Arnold went to Harlem on Wednesday, visiting an elementary school gym where kids were swarming him like the Good Humor truck. To be Arnold is to be swarmed, especially this week, even on 130th Street, in a part of New York where Republicans aren't straining to find votes.
But kids, like everyone, strain to see Arnold Schwarzenegger, the bodybuilder-turned-action-hero-turned-governor-of-California known as simply "Arnold."
The Democrats might have a big advantage on celebrity support, with Ben Affleck, Bruce Springsteen and Barbra Streisand, among many others. But the Republicans have Arnold, the ultimate blend of glitz, glutes and governance. His face is big and stiff like a statue's, stuck in a faraway smile as he high-fives his way off the podium. He has just finished a 15-minute speech in which he makes no mention of the Republican convention that brings him to New York. He makes no mention of the speech he delivered at the convention the night before, or of the president he wants to see reelected, or of any politician at all, except for John F. Kennedy, whose "Ask not what your country . . . " dictum Schwarzenegger invokes for the gym-full of people.
When Arnold shows up, it is an Arnold event, not a political event, simple as that.
"As soon as we mentioned his name, everyone wanted to come," says Janice Wells, a kindergarten teacher (not Cop) at P.S. 129 in Harlem. "He is the first celebrity we ever got to see. This is a historic event for us."
"Do yoh home-wuhk," Schwarzenegger implores the kids in his distinctive accent. "Listen to yoh teach-chuhs and listen to yoh men-tohs," he says. "You can all be huge win-nahs and make a lot of money."
Despite his outsize stature, Arnold is doing his best to keep a low profile this week. Because this is, all together now, George W. Bush's convention. But it's laughable to think that Arnold could ever be anything but the Big Wiener Schnitzel wherever he goes. Everyone else is meatloaf. Which is fine. Americans like meatloaf. But they worship celebrity. And Arnold is so palpably huge, he is incapable of staying in someone else's shadow.
So Schwarzenegger's "low profile" week includes paparazzi stakeouts: at the Ritz-Carlton (where he ate lunch Tuesday), at the NBA store (where he shopped with his kids) and everywhere he's rumored to be going. It includes a prime-time, nationally televised speech, a red-carpet arrival at a Planet Hollywood bash, a photo op at a Midtown firehouse (at which he hailed firefighters for the "[guts] you have to do the jobs you do"), a big entrance at a post-speech bash in his honor, and a trail of commotion everywhere to exceed anyone's except the president and maybe Michael Moore.
Schwarzenegger's speech was one of the few at the convention where even the security guards and service personnel stopped and listened. During his speech, some members of the California delegation wore wraparound sunglasses in tribute. (Schwarzenegger came well prepared for his speech, a convention official said, but he insisted on rehearsing three times at Madison Square Garden arena -- once midnight Monday and twice on Tuesday before the convention crowds gathered. Schwarzenegger worked with Roy Henderson, a former Shakespearean actor and voice coach retained by the Republicans to help prepare the main speakers.)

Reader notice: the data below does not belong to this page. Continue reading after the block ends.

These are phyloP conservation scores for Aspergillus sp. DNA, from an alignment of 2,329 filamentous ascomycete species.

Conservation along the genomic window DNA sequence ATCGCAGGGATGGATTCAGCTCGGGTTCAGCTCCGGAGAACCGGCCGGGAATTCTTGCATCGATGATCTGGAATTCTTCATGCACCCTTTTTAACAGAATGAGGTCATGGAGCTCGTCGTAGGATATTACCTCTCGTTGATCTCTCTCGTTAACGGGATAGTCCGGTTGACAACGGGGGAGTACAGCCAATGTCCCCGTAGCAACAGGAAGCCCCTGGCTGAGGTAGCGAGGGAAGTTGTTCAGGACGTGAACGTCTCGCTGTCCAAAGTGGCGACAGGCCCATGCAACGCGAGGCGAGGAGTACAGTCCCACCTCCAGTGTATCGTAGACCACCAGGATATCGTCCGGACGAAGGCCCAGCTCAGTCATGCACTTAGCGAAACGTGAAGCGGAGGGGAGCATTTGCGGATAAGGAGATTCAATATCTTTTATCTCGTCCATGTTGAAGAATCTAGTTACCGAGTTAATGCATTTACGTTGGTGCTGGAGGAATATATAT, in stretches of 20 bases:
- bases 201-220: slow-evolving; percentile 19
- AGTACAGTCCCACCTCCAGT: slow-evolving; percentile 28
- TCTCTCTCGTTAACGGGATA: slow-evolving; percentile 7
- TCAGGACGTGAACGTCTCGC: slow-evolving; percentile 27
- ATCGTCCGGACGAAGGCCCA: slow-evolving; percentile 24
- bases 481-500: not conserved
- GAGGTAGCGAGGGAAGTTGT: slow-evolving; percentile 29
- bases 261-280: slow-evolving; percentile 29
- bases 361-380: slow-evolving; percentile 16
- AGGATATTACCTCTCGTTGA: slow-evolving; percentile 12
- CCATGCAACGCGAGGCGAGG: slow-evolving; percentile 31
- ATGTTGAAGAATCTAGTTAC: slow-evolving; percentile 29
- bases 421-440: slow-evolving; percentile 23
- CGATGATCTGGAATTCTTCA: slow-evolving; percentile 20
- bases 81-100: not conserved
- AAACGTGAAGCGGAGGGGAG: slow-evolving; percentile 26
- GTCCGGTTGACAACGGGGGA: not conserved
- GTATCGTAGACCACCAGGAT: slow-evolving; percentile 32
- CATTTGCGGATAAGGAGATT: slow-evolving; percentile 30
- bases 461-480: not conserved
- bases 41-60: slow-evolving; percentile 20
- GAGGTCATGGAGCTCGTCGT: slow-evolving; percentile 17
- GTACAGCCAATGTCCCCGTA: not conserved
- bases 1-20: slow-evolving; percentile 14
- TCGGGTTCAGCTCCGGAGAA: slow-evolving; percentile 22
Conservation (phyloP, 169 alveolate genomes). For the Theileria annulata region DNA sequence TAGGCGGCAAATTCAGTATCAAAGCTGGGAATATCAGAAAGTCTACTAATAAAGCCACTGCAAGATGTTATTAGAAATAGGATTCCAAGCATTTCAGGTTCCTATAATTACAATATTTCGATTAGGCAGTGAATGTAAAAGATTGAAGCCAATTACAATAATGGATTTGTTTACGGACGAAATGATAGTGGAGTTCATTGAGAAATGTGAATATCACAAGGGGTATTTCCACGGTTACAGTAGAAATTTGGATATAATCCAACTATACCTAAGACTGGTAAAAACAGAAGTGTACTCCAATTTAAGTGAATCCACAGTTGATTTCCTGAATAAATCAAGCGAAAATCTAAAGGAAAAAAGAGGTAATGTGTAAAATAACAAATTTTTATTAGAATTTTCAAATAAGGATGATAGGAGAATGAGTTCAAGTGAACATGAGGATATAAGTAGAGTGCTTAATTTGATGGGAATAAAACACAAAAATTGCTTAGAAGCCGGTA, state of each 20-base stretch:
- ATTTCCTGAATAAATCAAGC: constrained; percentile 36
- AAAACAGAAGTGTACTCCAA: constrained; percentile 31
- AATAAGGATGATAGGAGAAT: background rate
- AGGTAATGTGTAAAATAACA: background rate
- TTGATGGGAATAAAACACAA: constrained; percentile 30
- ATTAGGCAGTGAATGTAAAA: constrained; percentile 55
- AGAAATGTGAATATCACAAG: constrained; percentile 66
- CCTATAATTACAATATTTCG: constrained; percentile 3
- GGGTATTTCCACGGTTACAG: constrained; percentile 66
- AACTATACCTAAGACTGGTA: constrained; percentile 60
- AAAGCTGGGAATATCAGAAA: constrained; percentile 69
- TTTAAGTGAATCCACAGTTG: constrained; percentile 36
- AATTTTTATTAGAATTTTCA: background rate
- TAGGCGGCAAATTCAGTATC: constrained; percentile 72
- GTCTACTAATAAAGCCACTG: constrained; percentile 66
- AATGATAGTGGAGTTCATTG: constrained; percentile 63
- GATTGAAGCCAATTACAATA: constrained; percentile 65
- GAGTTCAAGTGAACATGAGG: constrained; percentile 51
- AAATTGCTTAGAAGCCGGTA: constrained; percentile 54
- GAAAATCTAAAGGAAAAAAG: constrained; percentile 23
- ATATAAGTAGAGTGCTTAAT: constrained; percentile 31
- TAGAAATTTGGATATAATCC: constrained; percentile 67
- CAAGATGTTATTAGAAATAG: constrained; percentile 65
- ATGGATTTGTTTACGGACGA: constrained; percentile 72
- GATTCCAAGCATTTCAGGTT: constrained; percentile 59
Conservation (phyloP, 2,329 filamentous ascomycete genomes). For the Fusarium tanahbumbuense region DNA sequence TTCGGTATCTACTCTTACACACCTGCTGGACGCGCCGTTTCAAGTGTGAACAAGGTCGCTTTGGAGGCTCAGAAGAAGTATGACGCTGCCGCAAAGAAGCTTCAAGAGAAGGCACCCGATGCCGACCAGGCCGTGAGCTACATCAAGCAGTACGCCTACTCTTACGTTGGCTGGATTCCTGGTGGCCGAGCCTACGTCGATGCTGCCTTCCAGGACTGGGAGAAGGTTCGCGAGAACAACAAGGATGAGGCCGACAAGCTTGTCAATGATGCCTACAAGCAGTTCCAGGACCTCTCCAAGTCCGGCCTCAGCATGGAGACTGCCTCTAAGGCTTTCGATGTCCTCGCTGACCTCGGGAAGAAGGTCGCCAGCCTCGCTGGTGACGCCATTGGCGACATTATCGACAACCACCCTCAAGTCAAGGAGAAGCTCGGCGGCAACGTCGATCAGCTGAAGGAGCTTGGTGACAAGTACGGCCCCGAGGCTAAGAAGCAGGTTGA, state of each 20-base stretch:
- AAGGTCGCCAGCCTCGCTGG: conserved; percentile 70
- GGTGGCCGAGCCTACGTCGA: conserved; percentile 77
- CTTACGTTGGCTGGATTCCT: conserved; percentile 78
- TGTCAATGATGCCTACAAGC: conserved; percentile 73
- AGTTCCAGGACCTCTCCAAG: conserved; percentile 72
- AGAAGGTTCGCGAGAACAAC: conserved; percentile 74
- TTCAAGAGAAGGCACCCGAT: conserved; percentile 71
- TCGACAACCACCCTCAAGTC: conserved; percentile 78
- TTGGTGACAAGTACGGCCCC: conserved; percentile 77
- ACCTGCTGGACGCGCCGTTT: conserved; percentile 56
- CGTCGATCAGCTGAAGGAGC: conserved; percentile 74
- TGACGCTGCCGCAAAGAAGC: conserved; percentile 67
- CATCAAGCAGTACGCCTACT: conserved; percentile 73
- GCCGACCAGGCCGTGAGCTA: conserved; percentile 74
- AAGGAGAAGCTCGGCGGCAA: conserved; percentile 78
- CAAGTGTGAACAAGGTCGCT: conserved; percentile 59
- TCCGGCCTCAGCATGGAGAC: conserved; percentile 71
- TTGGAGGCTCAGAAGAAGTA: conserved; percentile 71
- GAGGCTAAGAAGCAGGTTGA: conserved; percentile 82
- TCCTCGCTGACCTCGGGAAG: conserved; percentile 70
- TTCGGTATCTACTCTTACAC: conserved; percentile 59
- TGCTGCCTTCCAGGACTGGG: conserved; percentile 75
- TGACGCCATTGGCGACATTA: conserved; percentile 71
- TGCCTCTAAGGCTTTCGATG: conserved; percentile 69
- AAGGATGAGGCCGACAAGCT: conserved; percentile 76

"He brings that something, that Hollywood image," says Britt Sturgeon, of Dripping Springs, Tex., after hearing Schwarzenegger's speech. "He gives you those tag lines, like 'I'll be back,' that people can grab onto. They don't want to hear about war and recession all the time."
"Arnold is the man," says one New York police officer, who wouldn't give his name because he's not supposed to talk to the press. "The other guy" -- that would be John Kerry -- "is more of a girlie-man," the officer says. He is standing outside a late-night party in Arnold's honor at the Boathouse in Central Park. Inside, the guest roster includes about 700 delegates, Republican congressmen, staffers, NFL greats, entertainment industry types and a smattering of celebs such as Angie Harmon and Ben Stein. They ate goat cheese and asparagus and got pictures taken on a red, white and blue motorcycle.
Arnold arrived by limo at about 11:15, but the cops missed seeing him. That makes 200 of us -- support staff, limo drivers, paparazzi and the Great Unwashed and Uncredentialed masses left outside. They are here, in the middle of the night, in the middle of Central Park, for a sliver of a glimpse of Arnold.
The California governor's office heard from 89 media outlets that wanted to hear Schwarzenegger talk in Harlem, many of them international press crews. He arrives at 10 a.m., wearing a gray sport coat, white dress shirt, khaki pants and black alligator shoes. Under the glare of TV lights, his sculpted dark hair takes on an unnervingly orange tint.
He visits a computer lab, where seven kids in maroon and white T-shirts work on Toshiba laptops.
When he bends down between students Skarling Encarnacion and Haziah Alexander, the two kids giggle. "You're studying China?'' he asks. "Do you know what the population is? It's a huge population.''
He moves on and Encarnacion bursts into an excited grin. "He touched me," she says.
At the end of his speech, Schwarzenegger tells the children, "You can become a doctor, you can become a teacher. . . . Keep up the good work, and I'll be back."
"I like all his movies," fifth-grader Darius Marthone says, a few feet from where Arnold is being trailed by a swarm to the exit. Darius saw "Terminator 3" on Tuesday night.
Now he is being interviewed by Japanese TV.
"I like all his movies," he says again.
Staff writer Eric Pianin contributed to this report.